Danish production designer Knirke Madelung praises the Jordanian crew for going the extra mile to ensure the sets looked authentic. The only small hiccup was turning up at the boys’ school to discover its previously battered walls had been freshly painted since Madelung’s first recce, in honour of the production’s arrival. “We had to scruff it up again with the promise we’ll repaint when we leave,” she says.
Daniel is among a raft of international productions shooting in Jordan over the last 12 months, including Star Wars: Episode IX and Netflix series Jinn. These latter productions have been drawn in part by the country’s new 10%-20% cash rebate. The required local spend of $1.4m meant Daniel — which spent around $800,000 in Jordan — was unable to benefit from the incentive although it did tap into a VAT exemption, worth 16% on most goods and services.
“It would be great if they could lower the ceiling to welcome in smaller films and more European films but overall — even without the incentive — the production value has been great,” says Leick Jensen.
Esben Smed, who also appears in Berlinale opener The Kindness Of Strangers, stars in Daniel as Rye. He bought Damsgard’s book the moment he heard the filmmakers were casting for the role of Daniel. “I read it in 24 hours,” he says. “I couldn’t put it down. Yes, it’s a horrifying story but what really intrigued me was that Daniel didn’t want to shoot footage of the war. That was not his plan. His idea had been to capture how ordinary people cope.”
The real Daniel Rye was on hand to advise the production. “We’ve been hanging out a lot,” says Smed. “When you’re portraying a guy who is still alive, you worry you’re getting it right.”
UK actor Toby Kebbell plays Foley. “I’m ashamed to say I knew very little about James Foley,” says Kebbell, who is shooting Daniel in between working on M Night Shyamalan’s untitled TV series for Apple. He studied Foley’s reportage and watched documentary Jim: The James Foley Story in preparation but says the best insight came from talking to Daniel.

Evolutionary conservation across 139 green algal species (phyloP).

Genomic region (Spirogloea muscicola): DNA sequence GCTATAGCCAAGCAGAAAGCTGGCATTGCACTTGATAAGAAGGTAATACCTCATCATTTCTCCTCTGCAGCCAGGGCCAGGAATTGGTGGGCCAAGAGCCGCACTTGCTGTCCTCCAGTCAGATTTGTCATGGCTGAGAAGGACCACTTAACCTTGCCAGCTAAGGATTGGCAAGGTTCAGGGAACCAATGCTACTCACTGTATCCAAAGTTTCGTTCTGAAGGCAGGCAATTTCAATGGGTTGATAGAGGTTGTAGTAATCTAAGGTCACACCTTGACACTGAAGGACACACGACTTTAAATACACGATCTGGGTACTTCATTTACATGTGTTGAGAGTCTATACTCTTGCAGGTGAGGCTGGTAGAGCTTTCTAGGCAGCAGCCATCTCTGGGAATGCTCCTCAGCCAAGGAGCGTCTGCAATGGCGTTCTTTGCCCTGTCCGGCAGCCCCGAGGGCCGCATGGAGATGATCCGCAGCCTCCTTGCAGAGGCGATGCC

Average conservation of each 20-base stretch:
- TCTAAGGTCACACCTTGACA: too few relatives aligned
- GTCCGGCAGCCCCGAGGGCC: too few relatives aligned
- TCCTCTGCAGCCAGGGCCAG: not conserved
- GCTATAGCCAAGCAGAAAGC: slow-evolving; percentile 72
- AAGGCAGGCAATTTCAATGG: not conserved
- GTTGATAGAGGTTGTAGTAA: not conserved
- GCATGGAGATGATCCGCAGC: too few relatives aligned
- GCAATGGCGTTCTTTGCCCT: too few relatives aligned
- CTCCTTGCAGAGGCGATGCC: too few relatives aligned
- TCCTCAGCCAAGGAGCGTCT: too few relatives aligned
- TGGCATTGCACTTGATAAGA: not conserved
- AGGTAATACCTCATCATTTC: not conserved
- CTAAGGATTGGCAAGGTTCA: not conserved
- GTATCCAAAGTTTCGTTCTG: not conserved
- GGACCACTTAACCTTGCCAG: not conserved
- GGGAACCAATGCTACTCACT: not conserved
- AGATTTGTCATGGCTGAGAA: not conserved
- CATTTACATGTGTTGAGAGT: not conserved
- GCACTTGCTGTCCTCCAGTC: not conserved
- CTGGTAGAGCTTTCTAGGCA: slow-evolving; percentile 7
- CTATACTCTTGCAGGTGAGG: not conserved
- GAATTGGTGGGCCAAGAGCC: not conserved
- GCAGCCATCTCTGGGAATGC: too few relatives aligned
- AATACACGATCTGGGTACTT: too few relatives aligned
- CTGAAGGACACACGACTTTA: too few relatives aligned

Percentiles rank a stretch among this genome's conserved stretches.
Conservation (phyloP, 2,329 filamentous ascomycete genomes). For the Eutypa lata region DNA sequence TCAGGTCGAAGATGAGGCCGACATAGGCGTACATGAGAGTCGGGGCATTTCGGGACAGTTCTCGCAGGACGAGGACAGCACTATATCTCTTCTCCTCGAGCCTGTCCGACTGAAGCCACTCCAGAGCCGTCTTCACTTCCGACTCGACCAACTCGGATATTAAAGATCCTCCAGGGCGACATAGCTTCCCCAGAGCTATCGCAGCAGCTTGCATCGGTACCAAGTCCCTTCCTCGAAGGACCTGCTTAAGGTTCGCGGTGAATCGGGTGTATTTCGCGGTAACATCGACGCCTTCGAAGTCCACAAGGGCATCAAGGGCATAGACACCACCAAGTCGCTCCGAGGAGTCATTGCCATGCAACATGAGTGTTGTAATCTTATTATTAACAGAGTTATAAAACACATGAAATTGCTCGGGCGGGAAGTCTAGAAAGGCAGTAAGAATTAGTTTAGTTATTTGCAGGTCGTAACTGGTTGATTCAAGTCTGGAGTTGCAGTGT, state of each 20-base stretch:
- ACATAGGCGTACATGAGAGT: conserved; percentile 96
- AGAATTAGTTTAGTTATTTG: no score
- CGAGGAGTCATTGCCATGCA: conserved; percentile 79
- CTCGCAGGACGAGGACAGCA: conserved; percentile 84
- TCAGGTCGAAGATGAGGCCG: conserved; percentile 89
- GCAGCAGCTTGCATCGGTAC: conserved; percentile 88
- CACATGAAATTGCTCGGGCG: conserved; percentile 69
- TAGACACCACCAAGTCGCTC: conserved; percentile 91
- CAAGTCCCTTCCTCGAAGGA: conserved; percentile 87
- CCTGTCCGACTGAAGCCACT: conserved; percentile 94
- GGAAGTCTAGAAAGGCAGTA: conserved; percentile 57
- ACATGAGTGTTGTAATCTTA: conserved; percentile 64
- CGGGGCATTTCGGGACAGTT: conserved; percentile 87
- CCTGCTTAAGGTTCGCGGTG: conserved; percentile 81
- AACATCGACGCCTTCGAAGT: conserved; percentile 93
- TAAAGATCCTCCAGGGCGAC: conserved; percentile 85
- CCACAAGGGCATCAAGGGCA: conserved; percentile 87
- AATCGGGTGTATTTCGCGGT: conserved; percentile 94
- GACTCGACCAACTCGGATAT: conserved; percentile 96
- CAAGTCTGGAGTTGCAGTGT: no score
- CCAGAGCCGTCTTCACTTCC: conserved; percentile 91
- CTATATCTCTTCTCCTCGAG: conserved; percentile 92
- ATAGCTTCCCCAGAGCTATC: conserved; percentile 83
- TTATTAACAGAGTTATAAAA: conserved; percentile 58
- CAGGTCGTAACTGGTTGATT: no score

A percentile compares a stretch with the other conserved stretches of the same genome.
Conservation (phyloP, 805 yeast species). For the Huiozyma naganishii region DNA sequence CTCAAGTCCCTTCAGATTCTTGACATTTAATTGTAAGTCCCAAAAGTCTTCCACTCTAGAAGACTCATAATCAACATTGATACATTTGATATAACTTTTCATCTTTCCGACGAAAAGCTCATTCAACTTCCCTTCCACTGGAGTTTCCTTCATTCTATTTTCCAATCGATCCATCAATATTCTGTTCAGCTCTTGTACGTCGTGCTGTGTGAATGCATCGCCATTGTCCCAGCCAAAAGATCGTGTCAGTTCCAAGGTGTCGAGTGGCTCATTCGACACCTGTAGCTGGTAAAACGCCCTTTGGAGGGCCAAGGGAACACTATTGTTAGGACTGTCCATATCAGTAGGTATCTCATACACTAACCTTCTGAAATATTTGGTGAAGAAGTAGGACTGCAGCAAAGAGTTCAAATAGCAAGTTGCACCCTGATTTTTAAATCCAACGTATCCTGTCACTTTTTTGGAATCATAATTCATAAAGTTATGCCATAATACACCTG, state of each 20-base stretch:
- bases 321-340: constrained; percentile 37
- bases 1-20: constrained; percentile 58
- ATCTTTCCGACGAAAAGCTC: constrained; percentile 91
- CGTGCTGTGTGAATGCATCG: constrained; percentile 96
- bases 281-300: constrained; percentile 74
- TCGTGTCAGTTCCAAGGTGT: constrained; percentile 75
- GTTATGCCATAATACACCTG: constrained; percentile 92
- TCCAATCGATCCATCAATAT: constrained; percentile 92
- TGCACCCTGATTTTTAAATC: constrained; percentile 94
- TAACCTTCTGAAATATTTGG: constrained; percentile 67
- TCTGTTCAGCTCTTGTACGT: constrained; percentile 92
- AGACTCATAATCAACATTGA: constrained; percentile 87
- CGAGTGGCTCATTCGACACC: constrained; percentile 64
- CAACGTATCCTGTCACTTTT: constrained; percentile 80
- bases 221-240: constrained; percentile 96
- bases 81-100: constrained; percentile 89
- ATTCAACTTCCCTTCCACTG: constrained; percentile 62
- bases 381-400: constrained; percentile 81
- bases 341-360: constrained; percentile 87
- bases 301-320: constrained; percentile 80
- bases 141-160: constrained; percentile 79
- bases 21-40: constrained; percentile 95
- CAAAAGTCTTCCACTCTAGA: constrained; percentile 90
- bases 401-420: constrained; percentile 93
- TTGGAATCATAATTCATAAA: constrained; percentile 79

“The beautiful thing about James was that he kept things simple,” says Kebbell. “His attitude was that if you stayed positive, by playing a game or telling a joke, they couldn’t take that away from you. If you gave in to hate, they’d won. For Daniel, that was a life-saver.”
UK-Egyptian actor Amir El-Masry plays one of Rye and Foley’s captors, the UK-born Mohammed Emwazi, who was dubbed ‘Jihadi John’ by the press. Emwazi was a member of the so-called Beatles, the nickname given by the hostages to four of their jailers with UK accents. El-Masry reveals he has friends who knew Emwazi as a schoolboy and their testimony informed his interpretation.
El-Masry sees Emwazi as a marginalised young man who was enticed by the lure of power and recognition offered by Isis. “When I went into this, I said I’m not interested in playing a terrorist. I’m interested in playing someone who believes he is the hero in his narrative and that needs to be clear in the script,” says El-Masry, who admits his family were not keen on him taking on the role.
Daniel is produced by Denmark’s Toolbox Film with Sweden’s Cinenic, Deluca Film and Film i Vast, and Norway’s Hummelfilm. Nordisk is releasing the film in Denmark in September 2019 and TrustNordisk is handling international sales.
“Denmark is a pretty quiet place. You have to go all the way back to World War Two to find a drama impacting ordinary people in quite the same way,” says Oplev.